Attorney-General Jarrod Bleijie.
Attorney-General Jarrod Bleijie. Kari Bourne

Bleijie's 'draconian' move to seize unexplained wealth

AN ELECTION promise by the LNP has been labelled as "draconian" by at least one civil liberties group on the eve of its return to Queensland Parliament this week.

The "Criminal Proceeds Confiscation" bill would push for courts to be able to take money from people it felt as having acquired the wealth illegally.

This amendment - from Attorney General Jarrod Bleijie - would allow police who have a "reasonable suspicion" someone was involved in a serious crime to push for the orders to be put in place.

It would not rely on them being convicted.

The Queensland Council for Civil Liberties described the legislation change as "unnecessary and dangerous" in its submission to a Parliamentary committee.

QCCL executive member Michael Cope said the new laws eroded the presumption of innocence with police able to put property or money at risk "on the basis of mere suspicion".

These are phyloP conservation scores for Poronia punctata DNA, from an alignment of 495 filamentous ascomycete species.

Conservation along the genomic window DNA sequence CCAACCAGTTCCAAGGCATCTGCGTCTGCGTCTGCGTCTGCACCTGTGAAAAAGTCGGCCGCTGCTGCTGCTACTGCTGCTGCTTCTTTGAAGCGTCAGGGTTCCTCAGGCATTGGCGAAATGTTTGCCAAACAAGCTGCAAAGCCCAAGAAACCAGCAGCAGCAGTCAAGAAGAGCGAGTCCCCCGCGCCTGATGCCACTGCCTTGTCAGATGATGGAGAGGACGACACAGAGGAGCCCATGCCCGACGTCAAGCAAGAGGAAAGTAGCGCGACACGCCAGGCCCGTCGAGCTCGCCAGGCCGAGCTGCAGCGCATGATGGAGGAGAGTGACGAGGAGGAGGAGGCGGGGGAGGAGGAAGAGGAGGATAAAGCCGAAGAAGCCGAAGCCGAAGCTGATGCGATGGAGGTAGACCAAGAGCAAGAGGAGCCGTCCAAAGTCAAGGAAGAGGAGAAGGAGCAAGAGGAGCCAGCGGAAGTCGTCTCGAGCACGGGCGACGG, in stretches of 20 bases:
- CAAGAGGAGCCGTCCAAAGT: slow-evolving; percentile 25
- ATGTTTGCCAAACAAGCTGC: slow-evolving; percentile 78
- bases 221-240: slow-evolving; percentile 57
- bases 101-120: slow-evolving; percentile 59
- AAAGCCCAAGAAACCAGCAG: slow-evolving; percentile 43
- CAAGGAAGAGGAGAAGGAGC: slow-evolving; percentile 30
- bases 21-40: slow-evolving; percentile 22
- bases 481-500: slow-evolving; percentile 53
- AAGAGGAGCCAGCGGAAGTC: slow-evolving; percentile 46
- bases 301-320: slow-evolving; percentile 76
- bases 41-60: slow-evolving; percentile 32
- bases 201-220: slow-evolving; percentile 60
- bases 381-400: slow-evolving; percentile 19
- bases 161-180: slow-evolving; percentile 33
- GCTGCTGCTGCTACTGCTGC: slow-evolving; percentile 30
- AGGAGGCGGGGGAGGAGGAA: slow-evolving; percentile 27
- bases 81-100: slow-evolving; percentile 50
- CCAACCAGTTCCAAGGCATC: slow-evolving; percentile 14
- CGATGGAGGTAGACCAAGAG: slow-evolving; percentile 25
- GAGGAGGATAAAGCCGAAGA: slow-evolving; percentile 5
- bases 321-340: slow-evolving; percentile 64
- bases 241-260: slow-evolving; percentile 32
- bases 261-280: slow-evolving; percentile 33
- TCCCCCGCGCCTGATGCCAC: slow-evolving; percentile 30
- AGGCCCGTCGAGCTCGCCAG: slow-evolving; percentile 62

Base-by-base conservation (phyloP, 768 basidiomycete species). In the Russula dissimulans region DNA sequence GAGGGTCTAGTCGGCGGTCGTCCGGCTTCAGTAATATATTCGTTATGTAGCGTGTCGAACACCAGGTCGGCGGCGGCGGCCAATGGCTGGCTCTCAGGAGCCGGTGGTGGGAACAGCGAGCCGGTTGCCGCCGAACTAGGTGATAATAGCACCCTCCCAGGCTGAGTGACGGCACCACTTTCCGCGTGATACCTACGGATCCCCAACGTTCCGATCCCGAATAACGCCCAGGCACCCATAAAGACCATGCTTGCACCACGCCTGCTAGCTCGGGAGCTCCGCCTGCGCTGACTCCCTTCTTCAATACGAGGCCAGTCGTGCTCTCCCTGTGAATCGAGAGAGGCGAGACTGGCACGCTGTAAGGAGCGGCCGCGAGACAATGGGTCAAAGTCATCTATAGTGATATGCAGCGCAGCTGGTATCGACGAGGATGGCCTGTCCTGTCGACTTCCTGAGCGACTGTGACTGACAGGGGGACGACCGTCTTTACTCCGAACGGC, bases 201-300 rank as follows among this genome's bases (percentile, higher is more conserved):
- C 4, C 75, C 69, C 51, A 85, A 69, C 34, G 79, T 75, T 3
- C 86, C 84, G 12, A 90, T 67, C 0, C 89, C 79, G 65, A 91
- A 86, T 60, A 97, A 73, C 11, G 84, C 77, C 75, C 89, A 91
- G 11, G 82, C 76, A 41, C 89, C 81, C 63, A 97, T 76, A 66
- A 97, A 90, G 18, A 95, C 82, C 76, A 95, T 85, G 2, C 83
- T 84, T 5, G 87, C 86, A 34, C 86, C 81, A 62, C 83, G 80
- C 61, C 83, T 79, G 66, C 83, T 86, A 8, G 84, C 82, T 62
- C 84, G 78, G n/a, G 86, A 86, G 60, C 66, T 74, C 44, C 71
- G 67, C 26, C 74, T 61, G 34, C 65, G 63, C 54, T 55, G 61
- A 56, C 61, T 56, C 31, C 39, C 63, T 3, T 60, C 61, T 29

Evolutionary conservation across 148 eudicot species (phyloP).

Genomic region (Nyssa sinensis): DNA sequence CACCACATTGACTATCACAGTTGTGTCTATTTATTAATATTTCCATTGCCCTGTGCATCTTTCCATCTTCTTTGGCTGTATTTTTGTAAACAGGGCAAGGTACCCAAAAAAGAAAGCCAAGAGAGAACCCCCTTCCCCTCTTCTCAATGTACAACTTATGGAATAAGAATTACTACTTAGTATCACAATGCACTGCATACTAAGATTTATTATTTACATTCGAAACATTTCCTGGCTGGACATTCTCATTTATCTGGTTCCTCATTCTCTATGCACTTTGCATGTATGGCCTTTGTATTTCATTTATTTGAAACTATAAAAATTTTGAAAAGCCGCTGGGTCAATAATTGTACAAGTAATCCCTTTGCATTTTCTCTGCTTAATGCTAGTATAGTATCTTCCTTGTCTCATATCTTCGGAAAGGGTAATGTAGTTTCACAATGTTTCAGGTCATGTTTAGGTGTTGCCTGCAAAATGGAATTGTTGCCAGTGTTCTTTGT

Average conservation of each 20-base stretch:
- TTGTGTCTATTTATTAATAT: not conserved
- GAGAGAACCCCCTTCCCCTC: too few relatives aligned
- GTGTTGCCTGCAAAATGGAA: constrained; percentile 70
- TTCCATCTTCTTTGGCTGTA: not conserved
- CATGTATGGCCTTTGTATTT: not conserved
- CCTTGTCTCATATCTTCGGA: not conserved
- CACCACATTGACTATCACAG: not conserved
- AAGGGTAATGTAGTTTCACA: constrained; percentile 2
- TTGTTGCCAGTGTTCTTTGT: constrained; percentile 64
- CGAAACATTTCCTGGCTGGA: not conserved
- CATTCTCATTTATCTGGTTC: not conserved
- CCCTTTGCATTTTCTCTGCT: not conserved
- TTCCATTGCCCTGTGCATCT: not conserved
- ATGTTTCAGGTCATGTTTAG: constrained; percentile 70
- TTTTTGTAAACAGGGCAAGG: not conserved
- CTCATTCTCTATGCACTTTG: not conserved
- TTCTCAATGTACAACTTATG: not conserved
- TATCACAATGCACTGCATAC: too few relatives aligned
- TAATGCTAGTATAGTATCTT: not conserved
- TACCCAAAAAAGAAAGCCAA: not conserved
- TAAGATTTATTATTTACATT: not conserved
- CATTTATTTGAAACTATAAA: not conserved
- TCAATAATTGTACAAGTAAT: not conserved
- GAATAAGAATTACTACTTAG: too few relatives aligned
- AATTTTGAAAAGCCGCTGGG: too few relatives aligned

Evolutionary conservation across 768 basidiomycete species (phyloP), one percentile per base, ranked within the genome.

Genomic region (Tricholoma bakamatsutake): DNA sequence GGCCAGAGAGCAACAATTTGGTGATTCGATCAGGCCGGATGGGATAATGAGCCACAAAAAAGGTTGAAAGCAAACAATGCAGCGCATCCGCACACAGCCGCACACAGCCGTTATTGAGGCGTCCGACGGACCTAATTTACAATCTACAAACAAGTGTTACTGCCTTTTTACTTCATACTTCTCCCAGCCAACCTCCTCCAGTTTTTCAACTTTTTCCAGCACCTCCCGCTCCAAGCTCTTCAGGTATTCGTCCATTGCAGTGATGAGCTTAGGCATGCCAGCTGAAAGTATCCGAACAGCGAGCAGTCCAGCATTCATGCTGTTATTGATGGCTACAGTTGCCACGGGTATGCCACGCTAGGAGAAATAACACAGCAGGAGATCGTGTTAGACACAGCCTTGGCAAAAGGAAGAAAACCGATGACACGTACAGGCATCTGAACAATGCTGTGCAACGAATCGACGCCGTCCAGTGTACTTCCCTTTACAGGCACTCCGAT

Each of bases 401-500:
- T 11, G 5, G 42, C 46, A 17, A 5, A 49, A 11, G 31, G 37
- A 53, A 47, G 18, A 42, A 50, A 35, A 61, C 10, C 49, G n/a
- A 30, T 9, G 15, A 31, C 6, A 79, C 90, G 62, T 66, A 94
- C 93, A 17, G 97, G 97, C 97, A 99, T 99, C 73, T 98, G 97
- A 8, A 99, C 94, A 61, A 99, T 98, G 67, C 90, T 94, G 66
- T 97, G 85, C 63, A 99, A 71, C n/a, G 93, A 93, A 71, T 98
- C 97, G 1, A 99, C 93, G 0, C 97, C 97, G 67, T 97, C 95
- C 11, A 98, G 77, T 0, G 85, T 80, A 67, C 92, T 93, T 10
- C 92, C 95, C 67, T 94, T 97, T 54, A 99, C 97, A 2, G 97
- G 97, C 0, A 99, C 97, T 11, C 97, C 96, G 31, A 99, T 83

If it is followed by a Supreme Court "unexplained wealth order", the accused would have to prove their innocence - the state would not have to prove guilt.

"This legislation will effectively render every person in this state liable to be brought before a Court to demonstrate their assets are lawfully acquired," Mr Cope said.

"Such broad powers are liable to be abused or arbitrarily applied."

The Government believed the amended laws would target serious criminals and drug traffickers, but the court may opt to refuse an order if it deems it outside the public interest.

Those who may depend on the accused criminal given an unexplained wealth order may apply for financial help from the Supreme Court.

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